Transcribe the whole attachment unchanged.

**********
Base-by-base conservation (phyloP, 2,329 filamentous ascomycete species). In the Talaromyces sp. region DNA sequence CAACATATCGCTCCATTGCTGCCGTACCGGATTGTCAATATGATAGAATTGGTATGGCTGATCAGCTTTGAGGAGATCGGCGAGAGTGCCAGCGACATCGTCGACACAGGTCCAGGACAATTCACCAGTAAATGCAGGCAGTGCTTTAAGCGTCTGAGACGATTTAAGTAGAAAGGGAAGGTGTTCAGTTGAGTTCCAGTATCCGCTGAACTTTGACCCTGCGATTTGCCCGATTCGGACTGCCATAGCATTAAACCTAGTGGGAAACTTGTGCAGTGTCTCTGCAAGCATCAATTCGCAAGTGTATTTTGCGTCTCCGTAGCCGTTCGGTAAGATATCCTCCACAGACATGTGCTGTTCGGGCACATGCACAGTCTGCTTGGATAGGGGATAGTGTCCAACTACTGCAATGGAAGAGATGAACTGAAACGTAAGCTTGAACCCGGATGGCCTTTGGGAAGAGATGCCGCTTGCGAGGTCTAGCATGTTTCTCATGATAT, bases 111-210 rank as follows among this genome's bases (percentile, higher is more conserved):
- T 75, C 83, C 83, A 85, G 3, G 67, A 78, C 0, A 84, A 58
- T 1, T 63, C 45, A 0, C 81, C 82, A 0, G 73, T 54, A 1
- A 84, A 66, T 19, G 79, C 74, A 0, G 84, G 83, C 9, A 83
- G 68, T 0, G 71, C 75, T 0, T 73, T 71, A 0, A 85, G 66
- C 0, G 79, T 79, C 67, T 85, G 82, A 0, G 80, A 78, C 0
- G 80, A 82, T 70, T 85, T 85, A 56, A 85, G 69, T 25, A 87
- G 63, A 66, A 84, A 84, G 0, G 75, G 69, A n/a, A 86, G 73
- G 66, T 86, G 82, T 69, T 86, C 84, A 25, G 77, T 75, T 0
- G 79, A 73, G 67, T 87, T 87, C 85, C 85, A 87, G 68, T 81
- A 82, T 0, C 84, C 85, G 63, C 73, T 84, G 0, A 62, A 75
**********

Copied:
Base-by-base conservation (phyloP, 2,329 filamentous ascomycete species). In the Talaromyces sp. region DNA sequence CAACATATCGCTCCATTGCTGCCGTACCGGATTGTCAATATGATAGAATTGGTATGGCTGATCAGCTTTGAGGAGATCGGCGAGAGTGCCAGCGACATCGTCGACACAGGTCCAGGACAATTCACCAGTAAATGCAGGCAGTGCTTTAAGCGTCTGAGACGATTTAAGTAGAAAGGGAAGGTGTTCAGTTGAGTTCCAGTATCCGCTGAACTTTGACCCTGCGATTTGCCCGATTCGGACTGCCATAGCATTAAACCTAGTGGGAAACTTGTGCAGTGTCTCTGCAAGCATCAATTCGCAAGTGTATTTTGCGTCTCCGTAGCCGTTCGGTAAGATATCCTCCACAGACATGTGCTGTTCGGGCACATGCACAGTCTGCTTGGATAGGGGATAGTGTCCAACTACTGCAATGGAAGAGATGAACTGAAACGTAAGCTTGAACCCGGATGGCCTTTGGGAAGAGATGCCGCTTGCGAGGTCTAGCATGTTTCTCATGATAT, bases 111-210 rank as follows among this genome's bases (percentile, higher is more conserved):
- T 75, C 83, C 83, A 85, G 3, G 67, A 78, C 0, A 84, A 58
- T 1, T 63, C 45, A 0, C 81, C 82, A 0, G 73, T 54, A 1
- A 84, A 66, T 19, G 79, C 74, A 0, G 84, G 83, C 9, A 83
- G 68, T 0, G 71, C 75, T 0, T 73, T 71, A 0, A 85, G 66
- C 0, G 79, T 79, C 67, T 85, G 82, A 0, G 80, A 78, C 0
- G 80, A 82, T 70, T 85, T 85, A 56, A 85, G 69, T 25, A 87
- G 63, A 66, A 84, A 84, G 0, G 75, G 69, A n/a, A 86, G 73
- G 66, T 86, G 82, T 69, T 86, C 84, A 25, G 77, T 75, T 0
- G 79, A 73, G 67, T 87, T 87, C 85, C 85, A 87, G 68, T 81
- A 82, T 0, C 84, C 85, G 63, C 73, T 84, G 0, A 62, A 75